Oracle has subpoenaed the Apache Software Foundation in connection with its ongoing intellectual property suit against Google, the open-source group said Wednesday.
Oracle filed suit against Google in August, alleging that its Android mobile operating system infringes on seven of Oracle’s Java patents. Google has denied any wrongdoing.
The subpoena, which was received by ASF on Monday, seeks “the production of documents related to the use of Apache Harmony code in the Android software platform, and the unsuccessful attempt by Apache to secure an acceptable license to the Java SE Technology Compatibility Kit,” the foundation said in a blog post.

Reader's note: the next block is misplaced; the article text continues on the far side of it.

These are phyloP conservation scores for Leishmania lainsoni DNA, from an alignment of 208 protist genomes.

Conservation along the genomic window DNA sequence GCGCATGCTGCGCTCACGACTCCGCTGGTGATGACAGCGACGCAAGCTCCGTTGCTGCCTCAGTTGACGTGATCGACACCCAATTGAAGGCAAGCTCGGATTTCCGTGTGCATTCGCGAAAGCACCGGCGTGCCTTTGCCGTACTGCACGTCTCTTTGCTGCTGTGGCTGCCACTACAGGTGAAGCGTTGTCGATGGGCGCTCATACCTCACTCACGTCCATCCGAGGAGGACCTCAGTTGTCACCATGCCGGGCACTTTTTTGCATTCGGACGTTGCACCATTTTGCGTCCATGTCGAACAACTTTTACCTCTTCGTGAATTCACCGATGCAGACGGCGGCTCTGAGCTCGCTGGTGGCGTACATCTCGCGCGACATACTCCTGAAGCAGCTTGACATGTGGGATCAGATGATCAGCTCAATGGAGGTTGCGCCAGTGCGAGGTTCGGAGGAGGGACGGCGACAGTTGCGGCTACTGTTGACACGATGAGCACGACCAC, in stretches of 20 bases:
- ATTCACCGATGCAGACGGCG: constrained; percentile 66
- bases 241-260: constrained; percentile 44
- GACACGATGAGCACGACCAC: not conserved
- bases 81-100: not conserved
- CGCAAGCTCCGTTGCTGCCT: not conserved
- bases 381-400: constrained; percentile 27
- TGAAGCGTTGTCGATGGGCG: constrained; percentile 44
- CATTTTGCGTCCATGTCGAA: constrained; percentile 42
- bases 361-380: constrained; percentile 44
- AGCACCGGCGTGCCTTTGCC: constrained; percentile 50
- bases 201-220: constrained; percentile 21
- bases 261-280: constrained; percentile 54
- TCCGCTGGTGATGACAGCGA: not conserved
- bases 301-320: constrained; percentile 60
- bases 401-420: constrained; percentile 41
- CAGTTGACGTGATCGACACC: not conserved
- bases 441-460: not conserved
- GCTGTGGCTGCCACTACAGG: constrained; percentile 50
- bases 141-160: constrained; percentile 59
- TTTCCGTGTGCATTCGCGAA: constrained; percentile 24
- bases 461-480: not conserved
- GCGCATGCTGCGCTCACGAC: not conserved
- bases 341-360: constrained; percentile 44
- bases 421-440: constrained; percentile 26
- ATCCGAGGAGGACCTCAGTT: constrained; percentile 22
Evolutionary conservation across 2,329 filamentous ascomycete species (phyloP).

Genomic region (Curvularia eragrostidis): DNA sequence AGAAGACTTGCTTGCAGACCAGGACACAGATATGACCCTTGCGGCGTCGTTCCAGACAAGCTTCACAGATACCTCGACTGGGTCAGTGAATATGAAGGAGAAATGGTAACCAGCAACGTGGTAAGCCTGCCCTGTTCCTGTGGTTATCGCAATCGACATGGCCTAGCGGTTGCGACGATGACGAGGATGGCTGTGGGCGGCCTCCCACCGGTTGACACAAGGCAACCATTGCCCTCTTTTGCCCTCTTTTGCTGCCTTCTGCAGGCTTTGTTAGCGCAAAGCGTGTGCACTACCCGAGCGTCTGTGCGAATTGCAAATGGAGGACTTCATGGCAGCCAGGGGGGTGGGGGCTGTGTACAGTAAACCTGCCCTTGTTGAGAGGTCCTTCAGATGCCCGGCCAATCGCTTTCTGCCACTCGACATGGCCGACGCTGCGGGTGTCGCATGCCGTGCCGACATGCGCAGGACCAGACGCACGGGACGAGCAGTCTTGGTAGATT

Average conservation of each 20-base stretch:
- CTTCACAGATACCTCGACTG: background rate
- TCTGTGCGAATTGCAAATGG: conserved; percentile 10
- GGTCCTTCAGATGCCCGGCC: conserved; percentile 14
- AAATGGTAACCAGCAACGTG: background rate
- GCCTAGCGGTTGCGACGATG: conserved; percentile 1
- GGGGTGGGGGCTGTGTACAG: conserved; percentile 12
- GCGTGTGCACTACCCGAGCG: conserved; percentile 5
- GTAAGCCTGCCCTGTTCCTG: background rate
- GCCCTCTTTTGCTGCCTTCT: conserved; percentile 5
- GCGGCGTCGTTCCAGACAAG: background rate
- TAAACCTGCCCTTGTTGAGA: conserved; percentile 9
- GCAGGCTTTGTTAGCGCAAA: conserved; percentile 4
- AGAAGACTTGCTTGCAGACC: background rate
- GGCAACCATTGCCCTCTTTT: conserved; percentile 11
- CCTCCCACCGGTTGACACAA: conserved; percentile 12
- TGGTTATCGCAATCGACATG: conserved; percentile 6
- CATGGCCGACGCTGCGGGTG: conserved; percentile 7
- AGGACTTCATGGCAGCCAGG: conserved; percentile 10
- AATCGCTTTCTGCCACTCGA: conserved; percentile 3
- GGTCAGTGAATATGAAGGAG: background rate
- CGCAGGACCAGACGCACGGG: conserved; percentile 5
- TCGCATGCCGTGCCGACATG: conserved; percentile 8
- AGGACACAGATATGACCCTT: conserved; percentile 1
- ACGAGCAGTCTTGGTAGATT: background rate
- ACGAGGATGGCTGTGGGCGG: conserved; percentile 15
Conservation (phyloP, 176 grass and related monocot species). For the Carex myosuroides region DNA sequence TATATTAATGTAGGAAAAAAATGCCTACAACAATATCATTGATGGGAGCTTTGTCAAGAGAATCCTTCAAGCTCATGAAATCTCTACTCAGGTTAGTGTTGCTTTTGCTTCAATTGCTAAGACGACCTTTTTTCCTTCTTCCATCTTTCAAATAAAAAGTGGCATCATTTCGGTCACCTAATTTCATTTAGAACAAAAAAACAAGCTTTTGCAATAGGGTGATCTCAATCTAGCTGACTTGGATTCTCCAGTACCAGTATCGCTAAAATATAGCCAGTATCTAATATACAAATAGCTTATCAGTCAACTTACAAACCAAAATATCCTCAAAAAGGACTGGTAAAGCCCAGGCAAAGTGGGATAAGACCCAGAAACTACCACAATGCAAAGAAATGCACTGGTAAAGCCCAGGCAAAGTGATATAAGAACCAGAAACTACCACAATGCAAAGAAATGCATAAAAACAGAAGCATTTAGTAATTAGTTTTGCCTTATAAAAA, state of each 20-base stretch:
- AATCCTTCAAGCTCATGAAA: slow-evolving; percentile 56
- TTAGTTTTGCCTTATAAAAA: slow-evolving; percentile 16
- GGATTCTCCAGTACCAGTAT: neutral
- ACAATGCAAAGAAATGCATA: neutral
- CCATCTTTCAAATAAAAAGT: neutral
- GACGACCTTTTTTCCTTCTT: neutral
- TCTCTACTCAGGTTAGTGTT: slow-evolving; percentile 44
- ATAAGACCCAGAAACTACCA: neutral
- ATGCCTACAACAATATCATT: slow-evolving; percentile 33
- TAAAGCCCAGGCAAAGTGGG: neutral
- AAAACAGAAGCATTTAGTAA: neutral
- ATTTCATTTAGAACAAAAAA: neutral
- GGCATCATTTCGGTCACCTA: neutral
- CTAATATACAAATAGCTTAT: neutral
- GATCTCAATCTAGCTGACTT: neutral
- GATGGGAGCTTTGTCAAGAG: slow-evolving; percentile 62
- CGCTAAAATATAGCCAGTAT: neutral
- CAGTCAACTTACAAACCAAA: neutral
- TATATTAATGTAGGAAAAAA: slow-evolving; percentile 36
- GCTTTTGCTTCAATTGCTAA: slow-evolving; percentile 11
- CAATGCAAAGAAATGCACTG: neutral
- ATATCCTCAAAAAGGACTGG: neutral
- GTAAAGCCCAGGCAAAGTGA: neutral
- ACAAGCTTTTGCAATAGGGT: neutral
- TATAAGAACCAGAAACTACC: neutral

ASF must produce the documents by May 13, the post adds. “Apache will, of course, be complying with all court requirements. As an open development group the majority of our documents are already publicly available.”
ASF’s Harmony project is an open-source implementation of Java. The group had tried unsuccessfully to convince Oracle to lift restrictions on the Technology Compatibility Kit (TCK), which is used to cross-test Harmony against Java.
Tensions between ASF and Oracle resulted in ASF resigning from the Java SE/EE Executive Committee in December.
It’s not clear how or if ASF will ultimately factor into the Oracle-Google matter.
The judge overseeing the case recently ordered both sides to reduce the number of claims each are making in an effort to streamline the case for the trial, which is set to begin later this year.
Chris Kanaracus covers enterprise software and general technology breaking news for The IDG News Service. Chris’s e-mail address is Chris_Kanaracus@idg.com